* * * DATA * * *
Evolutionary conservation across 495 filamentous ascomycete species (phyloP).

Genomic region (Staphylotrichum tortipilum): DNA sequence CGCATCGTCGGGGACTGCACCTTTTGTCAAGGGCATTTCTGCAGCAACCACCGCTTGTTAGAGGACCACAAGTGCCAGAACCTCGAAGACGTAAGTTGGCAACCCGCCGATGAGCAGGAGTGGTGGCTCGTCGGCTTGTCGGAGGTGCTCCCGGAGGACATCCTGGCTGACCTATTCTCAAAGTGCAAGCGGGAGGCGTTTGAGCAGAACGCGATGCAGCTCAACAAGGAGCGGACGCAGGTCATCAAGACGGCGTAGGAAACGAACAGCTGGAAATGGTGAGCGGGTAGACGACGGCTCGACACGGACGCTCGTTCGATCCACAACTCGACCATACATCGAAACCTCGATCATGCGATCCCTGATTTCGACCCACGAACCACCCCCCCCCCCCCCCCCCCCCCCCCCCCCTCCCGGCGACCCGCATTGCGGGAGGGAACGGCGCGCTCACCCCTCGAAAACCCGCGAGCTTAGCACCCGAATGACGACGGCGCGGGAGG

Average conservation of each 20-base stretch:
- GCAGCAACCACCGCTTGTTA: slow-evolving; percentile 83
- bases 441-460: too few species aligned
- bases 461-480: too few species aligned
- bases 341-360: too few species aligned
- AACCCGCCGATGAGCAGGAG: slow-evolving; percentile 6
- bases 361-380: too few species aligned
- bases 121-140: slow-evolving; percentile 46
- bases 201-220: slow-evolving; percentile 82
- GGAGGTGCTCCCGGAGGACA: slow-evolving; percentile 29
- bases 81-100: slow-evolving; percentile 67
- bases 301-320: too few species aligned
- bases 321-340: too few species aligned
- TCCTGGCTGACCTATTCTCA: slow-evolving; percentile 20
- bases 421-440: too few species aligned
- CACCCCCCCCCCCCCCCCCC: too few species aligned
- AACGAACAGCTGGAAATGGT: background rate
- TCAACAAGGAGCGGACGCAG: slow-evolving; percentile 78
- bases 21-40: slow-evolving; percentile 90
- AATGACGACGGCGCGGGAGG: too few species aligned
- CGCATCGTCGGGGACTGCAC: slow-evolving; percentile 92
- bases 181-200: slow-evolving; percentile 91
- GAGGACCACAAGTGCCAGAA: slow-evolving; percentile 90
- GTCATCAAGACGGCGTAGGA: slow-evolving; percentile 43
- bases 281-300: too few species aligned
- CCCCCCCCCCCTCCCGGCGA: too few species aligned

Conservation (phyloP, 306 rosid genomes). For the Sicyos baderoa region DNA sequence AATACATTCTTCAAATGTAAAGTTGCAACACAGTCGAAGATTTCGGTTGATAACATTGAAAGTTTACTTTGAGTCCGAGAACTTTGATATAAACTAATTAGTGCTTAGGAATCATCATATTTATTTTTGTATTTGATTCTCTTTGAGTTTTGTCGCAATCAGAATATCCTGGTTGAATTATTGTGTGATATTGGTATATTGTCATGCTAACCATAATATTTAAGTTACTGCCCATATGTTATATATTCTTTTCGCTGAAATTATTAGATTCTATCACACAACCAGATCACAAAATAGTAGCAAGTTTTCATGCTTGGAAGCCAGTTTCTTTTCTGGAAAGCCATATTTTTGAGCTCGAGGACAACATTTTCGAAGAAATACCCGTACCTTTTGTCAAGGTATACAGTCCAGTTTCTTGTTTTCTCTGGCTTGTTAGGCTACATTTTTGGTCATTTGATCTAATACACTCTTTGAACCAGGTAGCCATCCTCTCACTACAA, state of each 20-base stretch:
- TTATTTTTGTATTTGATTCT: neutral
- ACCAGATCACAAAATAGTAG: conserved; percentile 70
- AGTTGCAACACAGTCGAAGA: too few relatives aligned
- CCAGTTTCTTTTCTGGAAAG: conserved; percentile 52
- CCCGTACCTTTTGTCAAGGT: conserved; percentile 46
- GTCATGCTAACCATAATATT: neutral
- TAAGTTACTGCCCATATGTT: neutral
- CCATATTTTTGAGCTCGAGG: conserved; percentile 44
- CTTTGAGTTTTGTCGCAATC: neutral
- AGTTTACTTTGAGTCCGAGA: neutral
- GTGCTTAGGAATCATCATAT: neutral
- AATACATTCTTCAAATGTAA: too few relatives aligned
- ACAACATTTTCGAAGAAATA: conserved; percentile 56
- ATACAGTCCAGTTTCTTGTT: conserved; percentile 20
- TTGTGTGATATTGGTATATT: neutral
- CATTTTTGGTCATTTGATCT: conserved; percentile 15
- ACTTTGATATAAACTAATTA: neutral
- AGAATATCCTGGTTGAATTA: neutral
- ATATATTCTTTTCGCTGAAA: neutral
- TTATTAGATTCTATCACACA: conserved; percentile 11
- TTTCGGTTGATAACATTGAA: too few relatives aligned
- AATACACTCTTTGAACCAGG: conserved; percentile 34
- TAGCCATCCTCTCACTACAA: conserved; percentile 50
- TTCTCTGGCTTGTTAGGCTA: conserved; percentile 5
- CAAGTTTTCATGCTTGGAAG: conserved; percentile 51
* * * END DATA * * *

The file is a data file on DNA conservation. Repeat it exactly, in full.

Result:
Evolutionary conservation across 495 filamentous ascomycete species (phyloP).

Genomic region (Staphylotrichum tortipilum): DNA sequence CGCATCGTCGGGGACTGCACCTTTTGTCAAGGGCATTTCTGCAGCAACCACCGCTTGTTAGAGGACCACAAGTGCCAGAACCTCGAAGACGTAAGTTGGCAACCCGCCGATGAGCAGGAGTGGTGGCTCGTCGGCTTGTCGGAGGTGCTCCCGGAGGACATCCTGGCTGACCTATTCTCAAAGTGCAAGCGGGAGGCGTTTGAGCAGAACGCGATGCAGCTCAACAAGGAGCGGACGCAGGTCATCAAGACGGCGTAGGAAACGAACAGCTGGAAATGGTGAGCGGGTAGACGACGGCTCGACACGGACGCTCGTTCGATCCACAACTCGACCATACATCGAAACCTCGATCATGCGATCCCTGATTTCGACCCACGAACCACCCCCCCCCCCCCCCCCCCCCCCCCCCCCTCCCGGCGACCCGCATTGCGGGAGGGAACGGCGCGCTCACCCCTCGAAAACCCGCGAGCTTAGCACCCGAATGACGACGGCGCGGGAGG

Average conservation of each 20-base stretch:
- GCAGCAACCACCGCTTGTTA: slow-evolving; percentile 83
- bases 441-460: too few species aligned
- bases 461-480: too few species aligned
- bases 341-360: too few species aligned
- AACCCGCCGATGAGCAGGAG: slow-evolving; percentile 6
- bases 361-380: too few species aligned
- bases 121-140: slow-evolving; percentile 46
- bases 201-220: slow-evolving; percentile 82
- GGAGGTGCTCCCGGAGGACA: slow-evolving; percentile 29
- bases 81-100: slow-evolving; percentile 67
- bases 301-320: too few species aligned
- bases 321-340: too few species aligned
- TCCTGGCTGACCTATTCTCA: slow-evolving; percentile 20
- bases 421-440: too few species aligned
- CACCCCCCCCCCCCCCCCCC: too few species aligned
- AACGAACAGCTGGAAATGGT: background rate
- TCAACAAGGAGCGGACGCAG: slow-evolving; percentile 78
- bases 21-40: slow-evolving; percentile 90
- AATGACGACGGCGCGGGAGG: too few species aligned
- CGCATCGTCGGGGACTGCAC: slow-evolving; percentile 92
- bases 181-200: slow-evolving; percentile 91
- GAGGACCACAAGTGCCAGAA: slow-evolving; percentile 90
- GTCATCAAGACGGCGTAGGA: slow-evolving; percentile 43
- bases 281-300: too few species aligned
- CCCCCCCCCCCTCCCGGCGA: too few species aligned

Conservation (phyloP, 306 rosid genomes). For the Sicyos baderoa region DNA sequence AATACATTCTTCAAATGTAAAGTTGCAACACAGTCGAAGATTTCGGTTGATAACATTGAAAGTTTACTTTGAGTCCGAGAACTTTGATATAAACTAATTAGTGCTTAGGAATCATCATATTTATTTTTGTATTTGATTCTCTTTGAGTTTTGTCGCAATCAGAATATCCTGGTTGAATTATTGTGTGATATTGGTATATTGTCATGCTAACCATAATATTTAAGTTACTGCCCATATGTTATATATTCTTTTCGCTGAAATTATTAGATTCTATCACACAACCAGATCACAAAATAGTAGCAAGTTTTCATGCTTGGAAGCCAGTTTCTTTTCTGGAAAGCCATATTTTTGAGCTCGAGGACAACATTTTCGAAGAAATACCCGTACCTTTTGTCAAGGTATACAGTCCAGTTTCTTGTTTTCTCTGGCTTGTTAGGCTACATTTTTGGTCATTTGATCTAATACACTCTTTGAACCAGGTAGCCATCCTCTCACTACAA, state of each 20-base stretch:
- TTATTTTTGTATTTGATTCT: neutral
- ACCAGATCACAAAATAGTAG: conserved; percentile 70
- AGTTGCAACACAGTCGAAGA: too few relatives aligned
- CCAGTTTCTTTTCTGGAAAG: conserved; percentile 52
- CCCGTACCTTTTGTCAAGGT: conserved; percentile 46
- GTCATGCTAACCATAATATT: neutral
- TAAGTTACTGCCCATATGTT: neutral
- CCATATTTTTGAGCTCGAGG: conserved; percentile 44
- CTTTGAGTTTTGTCGCAATC: neutral
- AGTTTACTTTGAGTCCGAGA: neutral
- GTGCTTAGGAATCATCATAT: neutral
- AATACATTCTTCAAATGTAA: too few relatives aligned
- ACAACATTTTCGAAGAAATA: conserved; percentile 56
- ATACAGTCCAGTTTCTTGTT: conserved; percentile 20
- TTGTGTGATATTGGTATATT: neutral
- CATTTTTGGTCATTTGATCT: conserved; percentile 15
- ACTTTGATATAAACTAATTA: neutral
- AGAATATCCTGGTTGAATTA: neutral
- ATATATTCTTTTCGCTGAAA: neutral
- TTATTAGATTCTATCACACA: conserved; percentile 11
- TTTCGGTTGATAACATTGAA: too few relatives aligned
- AATACACTCTTTGAACCAGG: conserved; percentile 34
- TAGCCATCCTCTCACTACAA: conserved; percentile 50
- TTCTCTGGCTTGTTAGGCTA: conserved; percentile 5
- CAAGTTTTCATGCTTGGAAG: conserved; percentile 51